Even though spring is taking its time making a real appearance, there are many things the home gardener should schedule into their routine.

Tony Yates, Sequoyah County Agriculture Extension Agent recently offered some timely tips to keep the lawns and gardens at their best.

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Wednesday, May 8, 2013 8:44 am.

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Gardening comfort tips for boomers

New Research

Researcher at the Tel Aviv University in Israel may have found a way to diagnose schizophrenia by testing microRNA molecules in neurons from the nose. Neurons would be removed through a biopsy. MicroRNA molecules regulate gene expression. Researchers found that schizophrenic patients had more of one type of microRNA than non-schizophrenic patients. More testing is required before this method can be used to diagnose the disease, however, as researchers are unsure of whether the microRNA changes begin before or after schizophrenia symptoms begin to show. Currently, the only way to definitively diagnose schizophrenia is through sampling the brain during autopsy.


Number to Know

164 million: number of American homeowners who have gardened in the last 12 months, as stated in a 2012 report on

Boomer Health: Tips for avoiding physical discomfort while gardening

Fresh packets of seeds, the dirt between your fingers, and the smell of freshly churned earth – gardening season has officially begun. Whether you’re a seasoned green thumb or a newbie to home planting, gardening is a great activity that provides both physical and mental health benefits.

In addition to burning calories while enjoying the peacefulness of Mother Nature, one unwelcome part of taking up gardening as a hobby is the potential for strain and injury. To get the most out of your time gardening, consider these tips for avoiding physical discomfort:

Start with a few stretches

Before grabbing your tools and heading to your yard, spend five or 10 minutes doing stretches focusing on your arms, legs, back and neck. You’ll be moving and turning a lot, so be sure to stretch and loosen muscles to avoid strain when you’re out tending your garden.

Avoid bending and lifting the wrong way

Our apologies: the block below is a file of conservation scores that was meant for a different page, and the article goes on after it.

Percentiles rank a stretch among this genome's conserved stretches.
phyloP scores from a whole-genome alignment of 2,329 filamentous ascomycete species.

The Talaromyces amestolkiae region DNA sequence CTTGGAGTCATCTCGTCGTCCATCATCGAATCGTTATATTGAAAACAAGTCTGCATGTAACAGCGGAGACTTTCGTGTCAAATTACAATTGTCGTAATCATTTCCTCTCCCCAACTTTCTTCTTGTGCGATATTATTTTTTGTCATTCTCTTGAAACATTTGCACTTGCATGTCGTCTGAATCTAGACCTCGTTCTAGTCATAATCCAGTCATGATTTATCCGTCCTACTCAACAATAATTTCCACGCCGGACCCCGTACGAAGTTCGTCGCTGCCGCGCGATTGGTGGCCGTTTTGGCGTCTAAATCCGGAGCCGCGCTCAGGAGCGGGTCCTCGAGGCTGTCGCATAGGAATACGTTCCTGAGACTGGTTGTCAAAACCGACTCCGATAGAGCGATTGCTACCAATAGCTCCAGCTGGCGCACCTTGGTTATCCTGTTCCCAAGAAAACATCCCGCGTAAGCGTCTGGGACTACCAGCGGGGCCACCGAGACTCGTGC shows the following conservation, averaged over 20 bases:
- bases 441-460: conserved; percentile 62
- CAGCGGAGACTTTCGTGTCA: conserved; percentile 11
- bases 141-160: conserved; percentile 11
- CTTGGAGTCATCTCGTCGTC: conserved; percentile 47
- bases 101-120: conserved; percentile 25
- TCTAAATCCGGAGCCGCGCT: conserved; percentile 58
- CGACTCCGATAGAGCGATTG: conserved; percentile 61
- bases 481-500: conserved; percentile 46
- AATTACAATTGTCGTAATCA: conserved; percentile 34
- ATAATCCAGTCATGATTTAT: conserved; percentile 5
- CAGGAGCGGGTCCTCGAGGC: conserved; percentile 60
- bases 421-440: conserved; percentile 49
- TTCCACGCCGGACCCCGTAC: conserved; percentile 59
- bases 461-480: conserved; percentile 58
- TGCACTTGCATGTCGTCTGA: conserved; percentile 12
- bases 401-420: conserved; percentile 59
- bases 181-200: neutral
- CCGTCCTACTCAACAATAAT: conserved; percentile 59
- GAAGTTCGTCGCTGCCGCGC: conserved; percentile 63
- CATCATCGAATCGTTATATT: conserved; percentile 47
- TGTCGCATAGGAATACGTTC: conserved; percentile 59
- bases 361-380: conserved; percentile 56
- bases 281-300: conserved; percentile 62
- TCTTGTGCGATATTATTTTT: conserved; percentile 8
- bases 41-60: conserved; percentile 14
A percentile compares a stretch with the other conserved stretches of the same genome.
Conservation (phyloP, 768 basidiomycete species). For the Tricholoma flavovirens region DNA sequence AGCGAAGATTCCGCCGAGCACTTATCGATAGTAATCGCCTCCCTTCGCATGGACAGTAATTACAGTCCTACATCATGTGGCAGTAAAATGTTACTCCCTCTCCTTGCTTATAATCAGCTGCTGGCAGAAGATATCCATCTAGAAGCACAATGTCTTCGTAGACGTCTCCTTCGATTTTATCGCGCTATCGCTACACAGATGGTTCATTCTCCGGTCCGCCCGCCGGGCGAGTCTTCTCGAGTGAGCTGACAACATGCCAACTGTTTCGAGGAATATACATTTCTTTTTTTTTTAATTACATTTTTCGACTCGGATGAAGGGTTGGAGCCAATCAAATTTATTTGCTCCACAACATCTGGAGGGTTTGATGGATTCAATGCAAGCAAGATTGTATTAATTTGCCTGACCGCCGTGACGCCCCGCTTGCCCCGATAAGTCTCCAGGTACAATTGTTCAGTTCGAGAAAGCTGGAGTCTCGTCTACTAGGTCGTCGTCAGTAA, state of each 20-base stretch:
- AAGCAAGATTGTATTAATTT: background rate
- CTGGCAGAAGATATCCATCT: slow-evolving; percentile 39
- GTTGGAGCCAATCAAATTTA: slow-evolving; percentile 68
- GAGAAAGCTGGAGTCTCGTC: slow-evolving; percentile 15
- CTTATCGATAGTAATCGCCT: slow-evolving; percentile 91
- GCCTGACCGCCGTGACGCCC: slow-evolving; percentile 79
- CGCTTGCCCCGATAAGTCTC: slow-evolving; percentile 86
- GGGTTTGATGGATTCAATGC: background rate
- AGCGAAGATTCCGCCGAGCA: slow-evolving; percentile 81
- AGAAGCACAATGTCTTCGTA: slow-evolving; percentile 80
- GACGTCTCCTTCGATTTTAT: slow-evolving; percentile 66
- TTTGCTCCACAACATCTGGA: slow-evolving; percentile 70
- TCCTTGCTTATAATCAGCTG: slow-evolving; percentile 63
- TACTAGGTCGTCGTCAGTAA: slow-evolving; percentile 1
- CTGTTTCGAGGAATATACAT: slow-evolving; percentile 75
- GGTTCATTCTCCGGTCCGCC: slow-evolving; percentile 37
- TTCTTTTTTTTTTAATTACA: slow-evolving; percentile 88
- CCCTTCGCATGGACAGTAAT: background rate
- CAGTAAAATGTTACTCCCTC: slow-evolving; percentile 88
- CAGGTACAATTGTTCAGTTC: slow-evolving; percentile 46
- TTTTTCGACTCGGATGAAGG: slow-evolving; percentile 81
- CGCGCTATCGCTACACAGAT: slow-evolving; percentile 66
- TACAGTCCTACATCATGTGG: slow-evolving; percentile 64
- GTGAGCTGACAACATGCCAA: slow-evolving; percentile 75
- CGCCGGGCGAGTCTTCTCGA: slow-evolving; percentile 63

Chronic back pain is an issue for many Americans both young and old. Just because you have back issues doesn’t mean you can’t enjoy gardening. Consider installing raised garden beds, which allow you to garden without having to bend over. Additionally, container gardens can be placed on tables or deck railings for easy access. If you don’t suffer from back pain, avoid back injury by bending and lifting the right way. Remember to maintain good posture, minimize quick twisting motions, bend at the hips and knees only, lift items in a slow and controlled manner, and enlist help if necessary.

Protect skin from the sun

One of the best parts of gardening is you get to enjoy the beauty of the outdoors, but that can mean extended time in the sun so it’s important to protect your skin. Wearing a wide-brimmed hat and light cotton clothing that covers exposed skin are good first steps. Always apply a water-resistant, broad-spectrum lotion that is SPF 30 or higher at least 15 minutes prior to going outside, as recommended by the American Academy of Dermatology.

These simple tips will help position you for a full season of gardening delights. Without injury or other physical irritations, you’ll be able to savor the fruits of your labor in the beauty of the warm weather.

— Brandpoint

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Professional training day for garden design graduates aims to build business …

Friday, 03 May 2013

The London College of Garden Design is giving its graduates a free day’s training to assist their professional development.

The 2013 Graduate Inspiration Day will feature specialist sessions including engaging customers through social media and creating a business which is bigger than themselves.

Director Andrew Fisher Tomlin said:  “We were conscious that it is tough out there and we want our graduates to succeed in their new careers.

“We always want to display the talents and achievements of our students and graduates and this new day is another way in which they get value for the investment that they have made with us.”

Recent successes for former students of the college include reaching the finals of the RHS Young Garden Designer of the Year competition in 2012 and 2013.  Meanwhile many former students now work with leading designers.